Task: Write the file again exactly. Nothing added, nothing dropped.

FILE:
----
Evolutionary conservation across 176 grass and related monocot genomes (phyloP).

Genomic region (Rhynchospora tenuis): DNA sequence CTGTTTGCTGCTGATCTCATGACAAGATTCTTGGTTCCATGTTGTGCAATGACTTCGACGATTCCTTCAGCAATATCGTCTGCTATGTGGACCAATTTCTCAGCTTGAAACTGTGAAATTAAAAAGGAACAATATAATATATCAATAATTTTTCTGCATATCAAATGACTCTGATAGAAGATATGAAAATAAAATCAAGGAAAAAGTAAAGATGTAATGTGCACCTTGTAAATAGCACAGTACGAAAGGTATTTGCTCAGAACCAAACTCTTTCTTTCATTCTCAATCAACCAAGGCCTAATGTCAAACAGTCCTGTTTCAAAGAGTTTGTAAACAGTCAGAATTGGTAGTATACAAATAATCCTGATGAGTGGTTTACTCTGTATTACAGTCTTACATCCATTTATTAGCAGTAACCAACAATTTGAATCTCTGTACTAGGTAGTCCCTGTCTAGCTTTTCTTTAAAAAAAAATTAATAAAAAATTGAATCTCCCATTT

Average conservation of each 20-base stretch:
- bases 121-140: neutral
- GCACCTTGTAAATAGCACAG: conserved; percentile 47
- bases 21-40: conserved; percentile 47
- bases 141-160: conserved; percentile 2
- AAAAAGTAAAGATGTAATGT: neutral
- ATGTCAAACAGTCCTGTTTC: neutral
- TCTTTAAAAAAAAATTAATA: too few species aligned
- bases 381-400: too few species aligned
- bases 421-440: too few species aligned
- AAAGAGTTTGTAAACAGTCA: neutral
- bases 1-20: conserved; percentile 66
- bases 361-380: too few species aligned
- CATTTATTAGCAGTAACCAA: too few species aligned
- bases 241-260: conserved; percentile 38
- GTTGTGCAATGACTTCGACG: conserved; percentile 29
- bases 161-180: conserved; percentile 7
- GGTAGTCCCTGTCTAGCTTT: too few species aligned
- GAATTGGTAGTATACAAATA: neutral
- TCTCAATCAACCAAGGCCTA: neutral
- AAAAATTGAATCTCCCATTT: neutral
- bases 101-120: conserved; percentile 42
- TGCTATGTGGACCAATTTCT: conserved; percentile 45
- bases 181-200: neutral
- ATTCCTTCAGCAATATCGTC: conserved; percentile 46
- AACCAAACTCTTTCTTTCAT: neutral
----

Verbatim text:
Evolutionary conservation across 176 grass and related monocot genomes (phyloP).

Genomic region (Rhynchospora tenuis): DNA sequence CTGTTTGCTGCTGATCTCATGACAAGATTCTTGGTTCCATGTTGTGCAATGACTTCGACGATTCCTTCAGCAATATCGTCTGCTATGTGGACCAATTTCTCAGCTTGAAACTGTGAAATTAAAAAGGAACAATATAATATATCAATAATTTTTCTGCATATCAAATGACTCTGATAGAAGATATGAAAATAAAATCAAGGAAAAAGTAAAGATGTAATGTGCACCTTGTAAATAGCACAGTACGAAAGGTATTTGCTCAGAACCAAACTCTTTCTTTCATTCTCAATCAACCAAGGCCTAATGTCAAACAGTCCTGTTTCAAAGAGTTTGTAAACAGTCAGAATTGGTAGTATACAAATAATCCTGATGAGTGGTTTACTCTGTATTACAGTCTTACATCCATTTATTAGCAGTAACCAACAATTTGAATCTCTGTACTAGGTAGTCCCTGTCTAGCTTTTCTTTAAAAAAAAATTAATAAAAAATTGAATCTCCCATTT

Average conservation of each 20-base stretch:
- bases 121-140: neutral
- GCACCTTGTAAATAGCACAG: conserved; percentile 47
- bases 21-40: conserved; percentile 47
- bases 141-160: conserved; percentile 2
- AAAAAGTAAAGATGTAATGT: neutral
- ATGTCAAACAGTCCTGTTTC: neutral
- TCTTTAAAAAAAAATTAATA: too few species aligned
- bases 381-400: too few species aligned
- bases 421-440: too few species aligned
- AAAGAGTTTGTAAACAGTCA: neutral
- bases 1-20: conserved; percentile 66
- bases 361-380: too few species aligned
- CATTTATTAGCAGTAACCAA: too few species aligned
- bases 241-260: conserved; percentile 38
- GTTGTGCAATGACTTCGACG: conserved; percentile 29
- bases 161-180: conserved; percentile 7
- GGTAGTCCCTGTCTAGCTTT: too few species aligned
- GAATTGGTAGTATACAAATA: neutral
- TCTCAATCAACCAAGGCCTA: neutral
- AAAAATTGAATCTCCCATTT: neutral
- bases 101-120: conserved; percentile 42
- TGCTATGTGGACCAATTTCT: conserved; percentile 45
- bases 181-200: neutral
- ATTCCTTCAGCAATATCGTC: conserved; percentile 46
- AACCAAACTCTTTCTTTCAT: neutral